Home' Aurora : Aurora September 2013 Contents 16
Catholic Diocese of Maitland-Newcastle www.mn.catholic.org.au
BY NATALEE MULTARI
We are seated around an old wooden
table on the back deck of the Fleming
residence in Hamilton South. To my right,
Harry Fleming, a friendly, welcoming
Grandad with an active and long-standing
commitment to his parish. To my left,
Frenchman Cyrille Percie du Sert, a shy yet
ambitious 18 year-old Engineering student
who is visiting Harry.
The link between this unlikely pair,
separated by geography, language and
years, began five years ago, through grace,
rather than chance.
During 'Days in the Diocese' in 2008,
Harry and his late wife, Margaret, made a
last-minute decision to host pilgrims who
were visiting Newcastle before heading to
Sydney's World Youth Day (WYD).
The Flemings were assigned two 18
year-old French girls who had just finished
school and were close friends, Anne-Céline
Trambouze and Cécile Persie du Sert.
Cécile is Cyrille's older sister.
Harry lovingly says of Margaret, "She was
well known in the community as a friendly
person who worked tirelessly to help others
in need." Not surprisingly, Anne-Celine
and Cecile became more than visitors at
the Fleming household, they became like
daughters to Margaret.
Anne-Celine from Commelle Vernay on the
Loire and Cécile Persie du Sert from Epinal
on the Moselle River, felt at home with their
host parents and often opted to stay in
for Margaret's home-cooked meals rather
than joining the rest of the pilgrims for a
During their stay, the girls met the
extended Fleming family, including Harry
and Margaret's five children and thirteen
grandchildren. "The girls just became part
of our family," remembers Harry.
Despite their visit lasting just over a week,
the girls stayed in touch with the Flemings,
sending postcards from their travels
through the years. Harry has kept copies
of the girls' emails which kept him updated
on their studies and adventures around the
globe. The girls would write in French and
the Flemings would reply in English. This
way, both parties were able to help each
other improve their language skills.
Fast forward one year: Harry and Margaret
had been on holiday in New Zealand when
Margaret passed away suddenly. The
five Fleming offspring immediately flew to
New Zealand to be with Harry and they
all attended Sunday Mass at St Mary's
Basilica, Invercargill. Margaret had been
taken to Invercargill after her death on the
Milford Sound road. That Sunday afternoon,
Margaret's funeral service took place in
the Basilica. What the Fleming family will
never forget is the number of parishioners,
including the organist, who returned for
the service and brought refreshments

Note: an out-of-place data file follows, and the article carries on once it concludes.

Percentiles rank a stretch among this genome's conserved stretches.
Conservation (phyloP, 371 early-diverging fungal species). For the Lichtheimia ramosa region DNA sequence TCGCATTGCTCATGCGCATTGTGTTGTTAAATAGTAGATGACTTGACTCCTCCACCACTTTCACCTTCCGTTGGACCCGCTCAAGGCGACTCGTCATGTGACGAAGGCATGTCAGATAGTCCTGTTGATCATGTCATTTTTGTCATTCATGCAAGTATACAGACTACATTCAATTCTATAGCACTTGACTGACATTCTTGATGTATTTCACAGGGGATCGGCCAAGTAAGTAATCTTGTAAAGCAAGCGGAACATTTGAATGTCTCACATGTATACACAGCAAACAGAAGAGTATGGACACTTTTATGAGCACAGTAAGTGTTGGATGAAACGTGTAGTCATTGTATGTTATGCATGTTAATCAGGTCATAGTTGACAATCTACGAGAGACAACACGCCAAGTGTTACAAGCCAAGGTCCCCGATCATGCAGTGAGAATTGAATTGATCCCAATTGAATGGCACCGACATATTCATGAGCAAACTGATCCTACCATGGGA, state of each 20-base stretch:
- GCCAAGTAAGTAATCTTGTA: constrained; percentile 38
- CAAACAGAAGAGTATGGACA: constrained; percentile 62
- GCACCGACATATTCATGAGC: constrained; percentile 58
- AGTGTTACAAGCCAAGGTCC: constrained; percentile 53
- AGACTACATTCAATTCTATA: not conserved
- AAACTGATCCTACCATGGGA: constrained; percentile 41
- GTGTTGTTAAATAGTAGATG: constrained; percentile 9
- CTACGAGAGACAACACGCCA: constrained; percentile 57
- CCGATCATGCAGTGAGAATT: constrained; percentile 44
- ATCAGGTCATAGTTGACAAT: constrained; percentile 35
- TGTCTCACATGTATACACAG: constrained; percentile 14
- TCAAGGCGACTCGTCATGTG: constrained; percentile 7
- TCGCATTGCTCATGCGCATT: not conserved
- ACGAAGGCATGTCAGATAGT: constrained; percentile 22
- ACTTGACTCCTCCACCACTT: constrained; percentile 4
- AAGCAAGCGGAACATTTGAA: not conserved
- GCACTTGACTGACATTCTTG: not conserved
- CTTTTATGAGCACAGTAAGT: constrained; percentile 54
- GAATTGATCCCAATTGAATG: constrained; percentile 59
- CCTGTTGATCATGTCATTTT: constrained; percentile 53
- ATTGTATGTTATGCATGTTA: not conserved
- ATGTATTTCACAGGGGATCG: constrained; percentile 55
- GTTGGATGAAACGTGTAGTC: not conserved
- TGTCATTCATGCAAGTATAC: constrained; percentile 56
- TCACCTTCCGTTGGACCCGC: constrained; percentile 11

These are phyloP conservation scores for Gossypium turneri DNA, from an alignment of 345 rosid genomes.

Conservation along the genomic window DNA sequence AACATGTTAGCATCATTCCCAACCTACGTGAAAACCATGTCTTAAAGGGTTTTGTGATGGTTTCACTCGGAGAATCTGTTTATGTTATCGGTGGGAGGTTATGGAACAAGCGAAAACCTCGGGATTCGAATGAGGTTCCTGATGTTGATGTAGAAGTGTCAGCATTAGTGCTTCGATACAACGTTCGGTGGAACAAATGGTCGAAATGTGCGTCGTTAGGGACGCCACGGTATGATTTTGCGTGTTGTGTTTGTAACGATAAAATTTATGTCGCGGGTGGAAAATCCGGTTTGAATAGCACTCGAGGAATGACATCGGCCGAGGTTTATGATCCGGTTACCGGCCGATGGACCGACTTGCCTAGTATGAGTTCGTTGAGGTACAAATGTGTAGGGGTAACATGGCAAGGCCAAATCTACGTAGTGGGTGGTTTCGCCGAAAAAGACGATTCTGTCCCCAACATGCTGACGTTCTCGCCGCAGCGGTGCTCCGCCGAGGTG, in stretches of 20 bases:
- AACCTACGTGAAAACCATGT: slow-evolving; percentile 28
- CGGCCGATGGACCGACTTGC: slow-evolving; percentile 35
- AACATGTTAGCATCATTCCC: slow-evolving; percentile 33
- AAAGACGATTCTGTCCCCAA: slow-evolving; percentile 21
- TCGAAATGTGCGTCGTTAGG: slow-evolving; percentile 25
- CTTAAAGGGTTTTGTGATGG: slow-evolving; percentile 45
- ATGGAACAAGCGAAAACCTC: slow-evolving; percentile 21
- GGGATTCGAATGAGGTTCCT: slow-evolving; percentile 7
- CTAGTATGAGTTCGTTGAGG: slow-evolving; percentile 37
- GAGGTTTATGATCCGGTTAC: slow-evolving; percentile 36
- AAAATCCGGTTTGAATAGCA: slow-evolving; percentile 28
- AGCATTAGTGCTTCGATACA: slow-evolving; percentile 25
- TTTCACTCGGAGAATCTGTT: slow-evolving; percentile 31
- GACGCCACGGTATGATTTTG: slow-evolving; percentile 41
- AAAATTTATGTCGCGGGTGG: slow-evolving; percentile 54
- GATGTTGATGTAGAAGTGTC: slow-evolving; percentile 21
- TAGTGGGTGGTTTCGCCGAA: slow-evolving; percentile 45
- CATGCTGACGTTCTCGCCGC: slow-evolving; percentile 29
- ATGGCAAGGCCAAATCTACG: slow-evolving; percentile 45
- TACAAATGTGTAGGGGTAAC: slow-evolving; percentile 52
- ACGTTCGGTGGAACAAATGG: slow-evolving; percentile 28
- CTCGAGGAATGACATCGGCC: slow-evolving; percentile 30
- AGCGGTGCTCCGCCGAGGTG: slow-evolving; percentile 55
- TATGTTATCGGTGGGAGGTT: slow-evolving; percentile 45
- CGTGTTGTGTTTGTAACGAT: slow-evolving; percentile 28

in a show of support and sympathy for
The heartbreaking news eventually reached
France, and both French families wrote
touching letters to Harry. Anne-Céline's
mother, Nicole, said that she cried as if it
was one of her own family. Sadly, Nicole
herself died suddenly around Christmas
The loss of a loved one is never easy, but
Harry nevertheless continues to appreciate
what he calls "the kindness of strangers"
who have crossed paths with him on his
journey, especially over the past five years.
Today, we are looking at photographs
from 2008 of Margaret, Anne-Céline and
Cécile, and Cyrille points out that the dining
room hasn't changed at all. We laugh, but
we can't help but remember, one special
person is missing from the home.
Since Cyrille's arrival in August, Harry has
openheartedly extended the hospitality
that he and Margaret offered to Anne-
Céline and Cecile in 2008, welcoming
Cecile's younger brother into his home for
Cyrille has left behind Europe's summer,
choosing instead to spend his summer
vacation embracing the winter chills of
Newcastle. Although his intentions were to
improve his English, he has embraced the
Novocastrian lifestyle as well. Harry says
Cyrille has "been surfing and bike riding
around Merewether, and caught the train
to Sydney and the Blue Mountains to visit
some of Australia's most popular sites".
"I have found the people that I have met in
Newcastle to be really helpful and friendly.
I have enjoyed especially the good times
shared with Harry's children, grandchildren
and their friends," said Cyrille. Harry's family
has particularly savoured Cyrille's cooking,
and daughter, Annemarie, is sure that the
family links will be maintained when Cyrille
With the celebrations of WYD Rio deemed
a success, this remarkable relationship
between families arising from WYD2008 is
a witness to the graces involved in such an
extraordinary event -- not just for younger
Catholics, but the young at heart as well.
Cyrille and Harry at Merewether Ocean Baths. Photo courtesy of Priscilla Scanlon.
SEASONS OF GRACE
Natalee Multari reports on an encounter with two gentlemen forever linked through
Sydney's World Youth Day 2008.
St Joseph's Aberdeen students Henry Barnett, Mady Cox and Tiffany Lawton with teacher
Rachael Lambert (right), visual arts teacher Zoe Betts and artist-in-residence Richard Campbell
(centre) of the Dunghutti community, Kempsey, alongside the completed artwork that will take
pride of place in the entrance way to the school. Photo courtesy of The Scone Advocate.
(l-r) Helen Belcher, Kate Bartlett, Patricia
Banister, Louise Roach and Melissa Fenech
attended "Wisdom at the Gate", a colloquium
of the Council for Australian Catholic Women
held at Mary MacKillop Place.
(l-r) Kyle Pengilly, Mitchell Bird and Finn
Rayment of St Joseph's Campus Lochinvar
participated in a Forensic Science Day at St
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